Rest is a lovely gift from God and, at times, a very necessary one for our well-being. The city of Berea (modern Veria) becomes a place where Paul, though still working as a travelling missionary, briefly has a more restful time due to the lovely reaction of the locals to his gospel.
Berea is the third of five important Greek cities that Paul evangelises in Act 16-18 as part of Jesus’ strategy (Ac 16:7-9) to invade the western Roman empire. Each has different traits and so in each we see the Lord vary his work to challenge them appropriately. Proud Philippi needed to hear and see the power of humility in the gospel. Wealthy Thessalonica needed to hear and see the servant heart of the gospel. Berea is different again. Fairly large and important, this ancient Macedonian city sat off the beaten track. Its Jewish population was big enough for a synagogue and was willing to hear new things. The result in Acts is that the locals do not initiate any persecution of Paul. This peaceful, thoughtful atmosphere may have produced a church which had few issues to be dealt with. If so that may be the reason for us having no letter in the New Testament from Paul to the Bereans (although there are other possible explanations for that).
The team arrive in Berea without Luke (the author stopped writing ‘we’ after Ac 16:16). As before, Paul begins his evangelising in the synagogue (v10) where he finds a very different reaction from the one he met in Thessalonica (Ac 17:3-5). Luke describes the Jews as ‘noble’ (v11), which seems to mean open-minded. Not that they are a pushover for him to win with his words. But they are ready to listen and think through his teaching in the light of Scripture – a response desirable to every preacher. A real atmosphere of discussion prevails in the city after Paul’s arrival, leading to a number of conversions amongst both Jews and Greeks, including some of importance in the community (v12). Thus the church planted has a solid starting point not only numerically but also in its willingness to learn and its ability to handle God’s word. The calm situation is such an encouraging one compared to the team’s trials and stresses in the earlier cities. Sadly, however, the peace is shattered when enemies from elsewhere arrive (v13,14).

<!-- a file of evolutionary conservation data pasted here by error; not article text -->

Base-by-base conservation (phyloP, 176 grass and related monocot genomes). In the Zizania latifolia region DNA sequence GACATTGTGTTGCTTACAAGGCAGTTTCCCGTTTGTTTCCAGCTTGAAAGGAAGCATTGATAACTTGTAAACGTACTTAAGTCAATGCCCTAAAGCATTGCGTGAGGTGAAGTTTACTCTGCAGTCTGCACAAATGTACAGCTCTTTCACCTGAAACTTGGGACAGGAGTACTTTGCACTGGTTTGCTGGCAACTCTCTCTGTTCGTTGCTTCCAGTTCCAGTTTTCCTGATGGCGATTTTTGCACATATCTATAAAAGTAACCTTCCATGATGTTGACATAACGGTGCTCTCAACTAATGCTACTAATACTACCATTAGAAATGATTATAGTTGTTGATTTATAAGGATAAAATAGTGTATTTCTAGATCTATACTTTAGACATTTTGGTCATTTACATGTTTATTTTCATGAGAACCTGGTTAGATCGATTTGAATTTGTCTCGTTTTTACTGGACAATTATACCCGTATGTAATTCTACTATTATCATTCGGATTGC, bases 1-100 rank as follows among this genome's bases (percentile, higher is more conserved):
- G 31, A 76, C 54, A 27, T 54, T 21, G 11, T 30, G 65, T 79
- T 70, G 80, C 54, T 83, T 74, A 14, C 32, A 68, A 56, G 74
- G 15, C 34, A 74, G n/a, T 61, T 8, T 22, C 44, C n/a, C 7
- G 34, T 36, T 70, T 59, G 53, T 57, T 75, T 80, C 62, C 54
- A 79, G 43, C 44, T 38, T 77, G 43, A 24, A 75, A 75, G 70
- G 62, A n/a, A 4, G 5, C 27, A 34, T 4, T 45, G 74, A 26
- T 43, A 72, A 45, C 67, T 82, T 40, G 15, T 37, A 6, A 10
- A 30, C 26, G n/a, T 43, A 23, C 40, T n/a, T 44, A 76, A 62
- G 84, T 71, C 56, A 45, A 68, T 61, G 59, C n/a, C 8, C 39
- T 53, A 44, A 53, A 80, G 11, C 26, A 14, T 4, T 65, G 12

Acts’ brief but fascinating glimpse of the Berean church leaves us with a number of lessons.
Firstly, it reminds us that churches are to be places where the whole Bible is taught. Paul brought to them the gospel of Jesus Christ, as found in our New Testaments, and they confirmed it by reading their Old Testaments. Churches are to be shaped by all of the Bible.
Secondly, churches have to wrestle with difficult ideas. Paul showed from the Old Testament how Jesus is the promised Messiah. But for many of his listeners those writings were ancient, in a language they didn’t know, about a people who lived long before and far away. Yet they were prepared to struggle with those difficult writings in order to understand Paul’s gospel.
Thirdly, churches ought to have a passion for learning from the Bible. We do not do it simply as a duty which Christians ought to obey. There should be an eagerness within us to engage with what God has said. Both the Bereans in listening and Paul in teaching showed that energy.
Fourthly, Christian learning is not supposed to be passive or forgettable. In church we should want our listening to be interactive, memorable and with a life-changing impact upon us.
However, in thinking about the positive example of the church in Berea, we must also face up realistically to the problems which can arise. Two examples are below.
Firstly, we must remember that passion wanes. We are reading of the Bereans right at the start of their discovery of the gospel. With familiarity, it becomes harder to maintain an eager spirit like theirs. Hence we must pray for ourselves and our preachers, that the Spirit would keep us lively.
Secondly, our radio and TV culture has taught us to snack on things we hear, giving each only a limited time. But Christians have to see that tiny bursts of Bible study are not enough. Snacks are fun but we need good meals truly to sustain us. We must make time to be at church and engage with the Bible in rich and detailed ways, if we want to mature personally and together.